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Adverb Clause of Result: Definition, Uses, & Examples

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Adverb Clause of Result

Did you know the adverb clause of result is essential for expressing relationships between actions and events in sentences? To elaborate, it helps you to express cause and effect with flair while communicating in English. So, whether you are a student, writer, or anyone looking to improve your communication skills, this guide will walk you through the definition of the adverbial clause of result, along with its examples, and more. So that, you can use it in the future like a proficient grammarian. 

Adverb Clause of Result – Definition

If you go by the standard definition of the adverb clause of result, also known as result clause or consequence clause; it is a type of subordinate clause that indicates the outcome of the action in the main clause. For example, “She practised piano every day, so she won the competition.” 

As you can see here, “so she won the competition” explains the outcome of the subject’s (She) daily practice. 

List of Conjunctions for Adverb Clause of Result

While forming these cause-and-effect sentences, you would be required to use the following subordinating conjunctions:

adverb clause of result conjunction

Uses of Adverb Clause of Result

Now, let’s see some of the major uses of these clauses of results to avoid committing any potential grammar errors in future: 

  1. Expressing Consequences: These clauses are used to show the consequences or results of actions described in the main clause.
  2. Providing Explanation: They provide additional information about the purpose or intention behind an action.
  3. Clarifying Cause and Effect Relationships: They clarify the cause-and-effect relationship between the actions described in the main clause and the resulting outcome.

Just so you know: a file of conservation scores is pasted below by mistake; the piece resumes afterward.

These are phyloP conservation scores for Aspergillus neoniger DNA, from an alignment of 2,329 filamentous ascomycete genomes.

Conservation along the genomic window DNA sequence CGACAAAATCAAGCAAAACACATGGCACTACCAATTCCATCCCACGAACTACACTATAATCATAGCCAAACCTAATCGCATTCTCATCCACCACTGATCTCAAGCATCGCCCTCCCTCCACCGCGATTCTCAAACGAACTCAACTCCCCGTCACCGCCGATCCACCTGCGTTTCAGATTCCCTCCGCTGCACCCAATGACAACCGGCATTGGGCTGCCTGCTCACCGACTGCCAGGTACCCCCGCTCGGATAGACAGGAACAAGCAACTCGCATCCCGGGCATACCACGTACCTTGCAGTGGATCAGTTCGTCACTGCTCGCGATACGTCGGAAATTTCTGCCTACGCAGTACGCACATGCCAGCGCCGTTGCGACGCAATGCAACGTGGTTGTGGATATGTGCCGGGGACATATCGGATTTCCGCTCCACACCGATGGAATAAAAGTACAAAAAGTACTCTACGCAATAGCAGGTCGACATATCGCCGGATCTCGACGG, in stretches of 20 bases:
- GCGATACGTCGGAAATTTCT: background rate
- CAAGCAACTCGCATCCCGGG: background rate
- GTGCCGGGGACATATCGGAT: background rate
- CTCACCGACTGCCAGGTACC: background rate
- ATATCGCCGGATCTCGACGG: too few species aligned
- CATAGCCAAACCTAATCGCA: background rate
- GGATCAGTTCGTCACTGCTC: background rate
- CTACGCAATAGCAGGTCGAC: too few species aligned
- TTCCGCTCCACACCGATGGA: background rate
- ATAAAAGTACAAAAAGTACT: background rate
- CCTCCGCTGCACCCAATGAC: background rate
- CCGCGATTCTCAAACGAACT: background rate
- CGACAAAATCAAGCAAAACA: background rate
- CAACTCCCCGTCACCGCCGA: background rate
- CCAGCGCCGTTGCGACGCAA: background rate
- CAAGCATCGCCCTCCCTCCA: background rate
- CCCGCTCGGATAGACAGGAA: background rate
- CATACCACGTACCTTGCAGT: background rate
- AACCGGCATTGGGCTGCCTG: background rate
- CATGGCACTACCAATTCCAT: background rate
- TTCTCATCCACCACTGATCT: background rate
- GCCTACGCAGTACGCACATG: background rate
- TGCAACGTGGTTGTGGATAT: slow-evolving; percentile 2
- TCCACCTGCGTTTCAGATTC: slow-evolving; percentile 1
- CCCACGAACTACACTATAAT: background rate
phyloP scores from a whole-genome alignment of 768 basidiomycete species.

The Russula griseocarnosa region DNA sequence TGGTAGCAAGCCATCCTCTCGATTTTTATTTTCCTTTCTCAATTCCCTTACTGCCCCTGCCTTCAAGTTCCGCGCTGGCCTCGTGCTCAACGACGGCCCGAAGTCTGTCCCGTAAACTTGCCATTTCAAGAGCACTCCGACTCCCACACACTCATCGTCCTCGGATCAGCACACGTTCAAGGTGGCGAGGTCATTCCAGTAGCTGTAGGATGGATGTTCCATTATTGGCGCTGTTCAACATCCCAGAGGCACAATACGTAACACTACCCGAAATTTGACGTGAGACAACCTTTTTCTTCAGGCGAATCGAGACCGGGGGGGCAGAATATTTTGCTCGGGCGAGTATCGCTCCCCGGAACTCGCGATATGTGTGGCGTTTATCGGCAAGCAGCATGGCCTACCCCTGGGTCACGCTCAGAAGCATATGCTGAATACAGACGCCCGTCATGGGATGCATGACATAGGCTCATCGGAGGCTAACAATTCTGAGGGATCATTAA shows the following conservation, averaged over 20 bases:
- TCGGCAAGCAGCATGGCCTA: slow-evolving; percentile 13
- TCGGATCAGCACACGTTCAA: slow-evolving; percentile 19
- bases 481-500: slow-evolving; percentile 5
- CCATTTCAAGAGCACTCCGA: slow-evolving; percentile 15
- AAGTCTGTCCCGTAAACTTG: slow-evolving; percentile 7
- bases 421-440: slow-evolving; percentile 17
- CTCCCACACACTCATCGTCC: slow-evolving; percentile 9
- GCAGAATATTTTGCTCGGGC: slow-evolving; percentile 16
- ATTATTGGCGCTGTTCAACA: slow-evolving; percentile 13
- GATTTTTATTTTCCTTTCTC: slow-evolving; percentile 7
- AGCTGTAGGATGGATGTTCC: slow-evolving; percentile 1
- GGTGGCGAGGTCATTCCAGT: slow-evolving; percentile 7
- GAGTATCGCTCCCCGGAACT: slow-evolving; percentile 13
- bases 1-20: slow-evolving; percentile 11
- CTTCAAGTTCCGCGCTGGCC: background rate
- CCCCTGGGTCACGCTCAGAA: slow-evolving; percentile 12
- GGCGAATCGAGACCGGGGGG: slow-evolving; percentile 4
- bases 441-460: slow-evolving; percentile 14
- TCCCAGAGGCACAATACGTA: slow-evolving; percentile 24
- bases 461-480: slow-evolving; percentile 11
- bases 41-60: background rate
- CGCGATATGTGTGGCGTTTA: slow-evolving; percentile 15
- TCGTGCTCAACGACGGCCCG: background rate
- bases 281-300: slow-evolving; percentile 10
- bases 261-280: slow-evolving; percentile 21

Source: Insights to English

Adverb Clause of Result Examples

Here are some examples of adverbial clauses of results you can further use to strengthen your understanding and usage of this grammatical tool: 

SituationExample Sentence
Simple and Clear1. He studied diligently, so he aced the test.
2. The traffic was heavy, therefore we arrived late.
Descriptive and Engaging1. The music was so loud, that the windows rattled in their frames.
2. The speaker was so captivating, that the audience hung on every word.
Emphasising Cause and Effect1. We practised the fire drill thoroughly so that everyone knew what to do in an emergency.
2. She saved diligently for months, consequently, she was able to afford her dream vacation.
3. The drought caused widespread crop failure, and as a result, food prices soared.
Adding Humour1. The comedian’s jokes were so bad, that the audience groaned in unison.
2.The instructions were so confusing, that I ended up assembling the furniture backwards.

Exercise

Instructions: Fill in the blanks with the most appropriate conjunction to create an adverb clause of result in each sentence.

  1. The teacher explained the concept clearly, _________ all the students understood it perfectly.
  2. We packed plenty of snacks for the hike, _________ we wouldn’t get hungry on the trail.
  3. The movie was filled with breathtaking special effects, _________ everyone in the theatre was speechless.
  4. She practised her speech over and over again, _________ she felt confident and prepared during the presentation.
  5. The deadline is approaching quickly, _________ we need to work diligently to finish the project on time.
Answer Key
1. So
2. So that
3. Such that
4. Therefore
5. Consequently

FAQs

Q1. What is the example of a result clause?

An example of a result clause within a sentence is “She worked hard (Main Clause) so that she could pass the exam (adverb clause of result).”

Q2. What is the difference between the adverb clause of result and concession?

Ans: The adverb clause of result explains the consequence or outcome of the action in the main clause, while the adverb clause of concession expresses a contrast or concession to the action. Moreover, the adverb clause of result typically begins with subordinating conjunctions like “so that,” “such that,” “in order that,” or “that,” while the adverb clause of concession often begins with subordinating conjunctions like “although,” “even though,” “though,” or “while.”

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This was all about the adverb clause of result and related information. Hope you understand the concept and know how to proceed. You can also follow the page of Learn English on Leverage Edu website for more exciting and informative blogs.

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